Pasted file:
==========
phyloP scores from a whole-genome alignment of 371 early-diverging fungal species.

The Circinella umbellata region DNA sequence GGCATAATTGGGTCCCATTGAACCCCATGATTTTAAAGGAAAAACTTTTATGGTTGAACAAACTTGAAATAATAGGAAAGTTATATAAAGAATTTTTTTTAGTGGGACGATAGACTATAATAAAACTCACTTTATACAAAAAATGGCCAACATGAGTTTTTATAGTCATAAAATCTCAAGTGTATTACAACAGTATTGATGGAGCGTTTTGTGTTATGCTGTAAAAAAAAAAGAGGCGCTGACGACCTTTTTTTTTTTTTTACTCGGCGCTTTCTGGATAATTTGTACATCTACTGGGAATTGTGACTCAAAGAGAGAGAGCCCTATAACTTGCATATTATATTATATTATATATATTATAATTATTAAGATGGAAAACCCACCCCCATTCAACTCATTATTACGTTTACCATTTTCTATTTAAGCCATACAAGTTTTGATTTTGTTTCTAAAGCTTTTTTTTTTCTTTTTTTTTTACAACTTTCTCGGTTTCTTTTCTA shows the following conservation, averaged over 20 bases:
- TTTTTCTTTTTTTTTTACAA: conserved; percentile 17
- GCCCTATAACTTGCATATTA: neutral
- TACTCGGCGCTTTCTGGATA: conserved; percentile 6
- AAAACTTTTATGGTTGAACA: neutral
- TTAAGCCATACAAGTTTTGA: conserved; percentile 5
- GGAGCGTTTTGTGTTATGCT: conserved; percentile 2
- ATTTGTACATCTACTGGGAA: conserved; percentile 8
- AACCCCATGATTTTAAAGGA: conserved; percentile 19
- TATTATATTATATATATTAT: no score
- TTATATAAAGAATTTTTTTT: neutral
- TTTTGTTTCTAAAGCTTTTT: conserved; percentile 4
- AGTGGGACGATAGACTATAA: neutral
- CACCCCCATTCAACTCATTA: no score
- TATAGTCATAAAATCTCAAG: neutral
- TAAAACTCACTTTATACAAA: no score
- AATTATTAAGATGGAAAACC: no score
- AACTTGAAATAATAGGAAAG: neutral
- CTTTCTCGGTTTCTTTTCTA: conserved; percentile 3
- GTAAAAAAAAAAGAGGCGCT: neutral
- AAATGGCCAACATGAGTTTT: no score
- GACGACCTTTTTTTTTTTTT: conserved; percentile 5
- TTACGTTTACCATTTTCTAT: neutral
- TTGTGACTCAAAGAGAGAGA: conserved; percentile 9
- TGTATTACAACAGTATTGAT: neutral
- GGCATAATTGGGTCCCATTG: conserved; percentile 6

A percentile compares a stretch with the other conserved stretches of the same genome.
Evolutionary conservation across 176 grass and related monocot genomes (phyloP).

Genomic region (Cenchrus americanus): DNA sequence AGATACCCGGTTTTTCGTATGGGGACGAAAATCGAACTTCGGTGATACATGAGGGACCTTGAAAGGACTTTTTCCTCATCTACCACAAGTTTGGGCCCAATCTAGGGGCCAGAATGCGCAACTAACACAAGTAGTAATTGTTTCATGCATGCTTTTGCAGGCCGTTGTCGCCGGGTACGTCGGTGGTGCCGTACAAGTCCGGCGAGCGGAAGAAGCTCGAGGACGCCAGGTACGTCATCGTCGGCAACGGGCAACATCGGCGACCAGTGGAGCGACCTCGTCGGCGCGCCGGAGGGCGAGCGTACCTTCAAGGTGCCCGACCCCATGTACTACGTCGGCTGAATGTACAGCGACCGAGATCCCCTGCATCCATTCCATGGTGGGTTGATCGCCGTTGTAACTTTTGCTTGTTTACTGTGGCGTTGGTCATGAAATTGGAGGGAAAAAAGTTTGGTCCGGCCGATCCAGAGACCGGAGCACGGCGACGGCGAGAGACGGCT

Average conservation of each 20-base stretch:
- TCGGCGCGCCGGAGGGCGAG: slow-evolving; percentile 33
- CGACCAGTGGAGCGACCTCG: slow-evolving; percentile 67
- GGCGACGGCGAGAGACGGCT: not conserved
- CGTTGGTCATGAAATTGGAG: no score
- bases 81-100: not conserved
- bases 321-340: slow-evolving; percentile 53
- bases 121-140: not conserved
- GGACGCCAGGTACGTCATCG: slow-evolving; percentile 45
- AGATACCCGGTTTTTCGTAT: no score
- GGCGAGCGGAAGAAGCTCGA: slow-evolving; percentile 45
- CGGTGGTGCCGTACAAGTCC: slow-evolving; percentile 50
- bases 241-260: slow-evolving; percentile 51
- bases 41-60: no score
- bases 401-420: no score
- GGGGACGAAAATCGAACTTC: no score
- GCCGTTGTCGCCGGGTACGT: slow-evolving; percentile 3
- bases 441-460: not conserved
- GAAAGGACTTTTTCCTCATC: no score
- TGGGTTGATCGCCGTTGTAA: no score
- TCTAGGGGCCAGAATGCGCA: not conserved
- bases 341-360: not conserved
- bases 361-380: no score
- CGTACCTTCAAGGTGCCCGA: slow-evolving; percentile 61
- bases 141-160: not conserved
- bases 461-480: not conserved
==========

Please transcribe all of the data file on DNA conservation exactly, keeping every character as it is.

phyloP scores from a whole-genome alignment of 371 early-diverging fungal species.

The Circinella umbellata region DNA sequence GGCATAATTGGGTCCCATTGAACCCCATGATTTTAAAGGAAAAACTTTTATGGTTGAACAAACTTGAAATAATAGGAAAGTTATATAAAGAATTTTTTTTAGTGGGACGATAGACTATAATAAAACTCACTTTATACAAAAAATGGCCAACATGAGTTTTTATAGTCATAAAATCTCAAGTGTATTACAACAGTATTGATGGAGCGTTTTGTGTTATGCTGTAAAAAAAAAAGAGGCGCTGACGACCTTTTTTTTTTTTTTACTCGGCGCTTTCTGGATAATTTGTACATCTACTGGGAATTGTGACTCAAAGAGAGAGAGCCCTATAACTTGCATATTATATTATATTATATATATTATAATTATTAAGATGGAAAACCCACCCCCATTCAACTCATTATTACGTTTACCATTTTCTATTTAAGCCATACAAGTTTTGATTTTGTTTCTAAAGCTTTTTTTTTTCTTTTTTTTTTACAACTTTCTCGGTTTCTTTTCTA shows the following conservation, averaged over 20 bases:
- TTTTTCTTTTTTTTTTACAA: conserved; percentile 17
- GCCCTATAACTTGCATATTA: neutral
- TACTCGGCGCTTTCTGGATA: conserved; percentile 6
- AAAACTTTTATGGTTGAACA: neutral
- TTAAGCCATACAAGTTTTGA: conserved; percentile 5
- GGAGCGTTTTGTGTTATGCT: conserved; percentile 2
- ATTTGTACATCTACTGGGAA: conserved; percentile 8
- AACCCCATGATTTTAAAGGA: conserved; percentile 19
- TATTATATTATATATATTAT: no score
- TTATATAAAGAATTTTTTTT: neutral
- TTTTGTTTCTAAAGCTTTTT: conserved; percentile 4
- AGTGGGACGATAGACTATAA: neutral
- CACCCCCATTCAACTCATTA: no score
- TATAGTCATAAAATCTCAAG: neutral
- TAAAACTCACTTTATACAAA: no score
- AATTATTAAGATGGAAAACC: no score
- AACTTGAAATAATAGGAAAG: neutral
- CTTTCTCGGTTTCTTTTCTA: conserved; percentile 3
- GTAAAAAAAAAAGAGGCGCT: neutral
- AAATGGCCAACATGAGTTTT: no score
- GACGACCTTTTTTTTTTTTT: conserved; percentile 5
- TTACGTTTACCATTTTCTAT: neutral
- TTGTGACTCAAAGAGAGAGA: conserved; percentile 9
- TGTATTACAACAGTATTGAT: neutral
- GGCATAATTGGGTCCCATTG: conserved; percentile 6

A percentile compares a stretch with the other conserved stretches of the same genome.
Evolutionary conservation across 176 grass and related monocot genomes (phyloP).

Genomic region (Cenchrus americanus): DNA sequence AGATACCCGGTTTTTCGTATGGGGACGAAAATCGAACTTCGGTGATACATGAGGGACCTTGAAAGGACTTTTTCCTCATCTACCACAAGTTTGGGCCCAATCTAGGGGCCAGAATGCGCAACTAACACAAGTAGTAATTGTTTCATGCATGCTTTTGCAGGCCGTTGTCGCCGGGTACGTCGGTGGTGCCGTACAAGTCCGGCGAGCGGAAGAAGCTCGAGGACGCCAGGTACGTCATCGTCGGCAACGGGCAACATCGGCGACCAGTGGAGCGACCTCGTCGGCGCGCCGGAGGGCGAGCGTACCTTCAAGGTGCCCGACCCCATGTACTACGTCGGCTGAATGTACAGCGACCGAGATCCCCTGCATCCATTCCATGGTGGGTTGATCGCCGTTGTAACTTTTGCTTGTTTACTGTGGCGTTGGTCATGAAATTGGAGGGAAAAAAGTTTGGTCCGGCCGATCCAGAGACCGGAGCACGGCGACGGCGAGAGACGGCT

Average conservation of each 20-base stretch:
- TCGGCGCGCCGGAGGGCGAG: slow-evolving; percentile 33
- CGACCAGTGGAGCGACCTCG: slow-evolving; percentile 67
- GGCGACGGCGAGAGACGGCT: not conserved
- CGTTGGTCATGAAATTGGAG: no score
- bases 81-100: not conserved
- bases 321-340: slow-evolving; percentile 53
- bases 121-140: not conserved
- GGACGCCAGGTACGTCATCG: slow-evolving; percentile 45
- AGATACCCGGTTTTTCGTAT: no score
- GGCGAGCGGAAGAAGCTCGA: slow-evolving; percentile 45
- CGGTGGTGCCGTACAAGTCC: slow-evolving; percentile 50
- bases 241-260: slow-evolving; percentile 51
- bases 41-60: no score
- bases 401-420: no score
- GGGGACGAAAATCGAACTTC: no score
- GCCGTTGTCGCCGGGTACGT: slow-evolving; percentile 3
- bases 441-460: not conserved
- GAAAGGACTTTTTCCTCATC: no score
- TGGGTTGATCGCCGTTGTAA: no score
- TCTAGGGGCCAGAATGCGCA: not conserved
- bases 341-360: not conserved
- bases 361-380: no score
- CGTACCTTCAAGGTGCCCGA: slow-evolving; percentile 61
- bases 141-160: not conserved
- bases 461-480: not conserved